Beauty Is Only Shell Deep
The first time you sit down to make a Ukrainian Easter egg, you're all thumbs.
You fumble with getting the melted wax in the special writing tool, the lines you draw are shaky and your carefully thought-out design is quickly derailed when a big glop of wax drips where it wasn't supposed to. And that's assuming you don't jab your thumb through the fragile shell in a moment of over-enthusiasm.
Those moments are rare for the Eggerton family of Fairfax -- cousins Amelia, Virginia, Pam and Trish Eggerton and Michael Burton. With their parents, aunts, uncles and friends, they have been making Ukrainian Easter eggs for six years during annual spring beach getaways.
"It's fun creating images on eggs because they're round -- not like paper," says Amelia, 10. And "it's not very hard," adds Michael, 13. "If you don't think about it too hard, and you just doodle on it, it ends up looking good."
Decorated eggs, or pysanky, have been a tradition in Ukraine and the rest of Eastern Europe for centuries. Some artists prefer to use large goose eggs, but most people use store-bought chicken eggs.
Designs are drawn on the raw eggs using a kistka, a tool that holds a bit of melted beeswax. Areas covered in wax won't change color when the eggs are put in special dyes. Before each round of dyeing, more wax is applied, depending on the design. These layers add up to a multicolored pattern once the wax is removed.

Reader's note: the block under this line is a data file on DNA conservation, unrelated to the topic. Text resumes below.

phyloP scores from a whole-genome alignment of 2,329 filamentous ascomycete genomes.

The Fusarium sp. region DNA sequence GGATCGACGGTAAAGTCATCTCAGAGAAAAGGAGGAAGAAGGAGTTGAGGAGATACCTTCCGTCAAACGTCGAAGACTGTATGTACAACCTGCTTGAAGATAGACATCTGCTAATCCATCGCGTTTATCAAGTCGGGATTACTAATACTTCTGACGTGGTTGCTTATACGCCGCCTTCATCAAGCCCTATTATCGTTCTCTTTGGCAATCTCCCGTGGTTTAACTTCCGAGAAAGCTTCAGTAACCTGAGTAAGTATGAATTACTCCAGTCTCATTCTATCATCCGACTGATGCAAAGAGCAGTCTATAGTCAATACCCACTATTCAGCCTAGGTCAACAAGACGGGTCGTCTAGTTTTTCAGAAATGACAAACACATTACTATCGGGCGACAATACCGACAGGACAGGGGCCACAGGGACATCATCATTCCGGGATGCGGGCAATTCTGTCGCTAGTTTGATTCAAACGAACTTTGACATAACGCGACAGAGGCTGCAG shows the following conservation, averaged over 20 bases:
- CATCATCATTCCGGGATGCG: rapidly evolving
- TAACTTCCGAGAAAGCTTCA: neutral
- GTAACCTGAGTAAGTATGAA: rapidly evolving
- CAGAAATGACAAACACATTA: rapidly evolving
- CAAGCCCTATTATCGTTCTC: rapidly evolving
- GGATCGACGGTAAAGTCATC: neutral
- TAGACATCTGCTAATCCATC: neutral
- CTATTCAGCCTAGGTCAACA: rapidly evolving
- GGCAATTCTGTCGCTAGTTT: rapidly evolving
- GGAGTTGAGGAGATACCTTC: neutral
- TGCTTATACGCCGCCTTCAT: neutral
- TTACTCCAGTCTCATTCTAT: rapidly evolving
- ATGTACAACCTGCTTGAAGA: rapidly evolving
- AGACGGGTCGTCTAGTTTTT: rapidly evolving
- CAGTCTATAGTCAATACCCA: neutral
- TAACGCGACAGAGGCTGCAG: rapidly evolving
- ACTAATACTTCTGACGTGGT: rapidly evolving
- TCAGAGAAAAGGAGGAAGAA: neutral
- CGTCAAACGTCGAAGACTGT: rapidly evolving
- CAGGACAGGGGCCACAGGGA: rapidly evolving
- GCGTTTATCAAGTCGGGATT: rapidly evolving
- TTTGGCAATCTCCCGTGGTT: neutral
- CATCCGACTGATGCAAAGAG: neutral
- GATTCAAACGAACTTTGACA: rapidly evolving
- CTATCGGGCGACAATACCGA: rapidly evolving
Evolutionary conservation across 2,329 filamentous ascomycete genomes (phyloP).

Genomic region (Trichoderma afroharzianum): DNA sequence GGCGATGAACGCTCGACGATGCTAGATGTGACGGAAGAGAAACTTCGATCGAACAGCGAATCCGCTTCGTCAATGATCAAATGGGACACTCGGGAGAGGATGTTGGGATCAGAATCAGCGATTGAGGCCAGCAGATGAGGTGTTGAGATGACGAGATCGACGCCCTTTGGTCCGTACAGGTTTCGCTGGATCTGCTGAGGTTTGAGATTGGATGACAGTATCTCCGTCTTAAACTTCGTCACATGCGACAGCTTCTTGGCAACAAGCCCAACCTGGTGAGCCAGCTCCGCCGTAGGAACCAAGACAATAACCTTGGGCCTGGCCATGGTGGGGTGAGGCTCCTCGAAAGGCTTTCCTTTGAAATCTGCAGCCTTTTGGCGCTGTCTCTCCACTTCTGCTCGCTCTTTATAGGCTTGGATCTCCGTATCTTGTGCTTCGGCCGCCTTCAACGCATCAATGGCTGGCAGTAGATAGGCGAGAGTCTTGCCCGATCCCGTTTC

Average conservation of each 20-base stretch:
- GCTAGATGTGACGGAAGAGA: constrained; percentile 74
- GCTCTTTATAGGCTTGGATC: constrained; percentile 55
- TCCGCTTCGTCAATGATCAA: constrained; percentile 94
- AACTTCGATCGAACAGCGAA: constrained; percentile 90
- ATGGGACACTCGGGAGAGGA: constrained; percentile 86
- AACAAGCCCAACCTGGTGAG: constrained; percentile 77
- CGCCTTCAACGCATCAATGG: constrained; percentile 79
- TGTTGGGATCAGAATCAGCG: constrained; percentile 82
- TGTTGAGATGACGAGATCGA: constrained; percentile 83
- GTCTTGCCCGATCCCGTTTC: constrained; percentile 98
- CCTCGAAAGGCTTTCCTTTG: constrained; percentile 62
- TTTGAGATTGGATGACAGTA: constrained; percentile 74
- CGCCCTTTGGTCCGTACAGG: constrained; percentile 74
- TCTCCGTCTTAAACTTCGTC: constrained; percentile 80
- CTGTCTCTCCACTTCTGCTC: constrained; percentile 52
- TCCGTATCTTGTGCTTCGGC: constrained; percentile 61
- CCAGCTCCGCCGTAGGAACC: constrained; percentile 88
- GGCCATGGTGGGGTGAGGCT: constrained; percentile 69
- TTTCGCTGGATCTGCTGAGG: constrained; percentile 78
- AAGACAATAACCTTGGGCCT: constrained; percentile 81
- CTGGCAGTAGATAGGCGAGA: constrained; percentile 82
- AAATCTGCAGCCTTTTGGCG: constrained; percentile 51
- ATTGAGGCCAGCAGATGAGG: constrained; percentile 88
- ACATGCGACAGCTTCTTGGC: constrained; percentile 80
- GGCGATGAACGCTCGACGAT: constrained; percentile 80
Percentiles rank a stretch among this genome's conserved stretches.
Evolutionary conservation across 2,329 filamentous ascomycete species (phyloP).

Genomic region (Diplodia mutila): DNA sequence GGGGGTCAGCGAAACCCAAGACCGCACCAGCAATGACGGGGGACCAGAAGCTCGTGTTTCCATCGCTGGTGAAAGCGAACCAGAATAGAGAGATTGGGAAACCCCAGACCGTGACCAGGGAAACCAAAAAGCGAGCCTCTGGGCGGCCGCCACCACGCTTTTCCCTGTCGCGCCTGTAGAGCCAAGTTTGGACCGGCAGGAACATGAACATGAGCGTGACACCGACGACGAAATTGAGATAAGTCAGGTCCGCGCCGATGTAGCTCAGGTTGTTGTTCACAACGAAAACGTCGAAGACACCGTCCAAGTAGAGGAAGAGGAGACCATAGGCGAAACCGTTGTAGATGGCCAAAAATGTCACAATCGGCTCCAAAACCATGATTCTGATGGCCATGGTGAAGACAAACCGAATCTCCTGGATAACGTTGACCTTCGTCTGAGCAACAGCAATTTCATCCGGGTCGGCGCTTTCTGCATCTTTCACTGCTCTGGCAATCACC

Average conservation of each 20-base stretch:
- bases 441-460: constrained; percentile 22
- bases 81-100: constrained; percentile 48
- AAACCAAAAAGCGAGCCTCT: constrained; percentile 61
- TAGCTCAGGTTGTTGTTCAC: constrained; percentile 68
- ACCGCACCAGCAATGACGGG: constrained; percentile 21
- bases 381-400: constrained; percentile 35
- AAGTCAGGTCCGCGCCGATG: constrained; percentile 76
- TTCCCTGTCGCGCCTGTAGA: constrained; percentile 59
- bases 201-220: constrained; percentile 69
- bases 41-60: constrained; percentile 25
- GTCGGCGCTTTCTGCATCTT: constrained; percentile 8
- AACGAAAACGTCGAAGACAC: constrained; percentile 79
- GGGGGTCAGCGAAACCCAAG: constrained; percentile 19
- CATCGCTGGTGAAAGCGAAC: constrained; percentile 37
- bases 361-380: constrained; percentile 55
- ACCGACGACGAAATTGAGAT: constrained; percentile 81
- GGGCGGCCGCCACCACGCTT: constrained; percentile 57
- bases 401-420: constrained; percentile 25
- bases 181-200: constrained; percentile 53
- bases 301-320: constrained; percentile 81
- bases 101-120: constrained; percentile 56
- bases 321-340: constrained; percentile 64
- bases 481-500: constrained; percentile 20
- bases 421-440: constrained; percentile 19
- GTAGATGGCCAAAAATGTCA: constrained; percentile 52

Because you are working with lit candles, hot beeswax and messy dye, this is not something to try without adults present. It's also an art that can't be hurried.
John Eggerton tells his kids "there are no mistakes, only new paths" when waxing the eggs. "A blob becomes a butterfly."
"I love that it changes what you're thinking," says Virginia, 12. "You'll be drawing a person or a sun, and you'll have to change. . . . It helps you let go of things. It's helped me throw away things I don't need anymore."
The eggs, of course, are kept -- treasures that recall happy family times. Everyone enjoys admiring their favorites from past years. Of course, some eggs don't make it from one spring to the next.
"A lot of them break," admits Jeanmarie Nagle, Michael's mom. "To have any that survive is amazing."
But, oh, those that do are something to behold.
-- Marylou Tousignant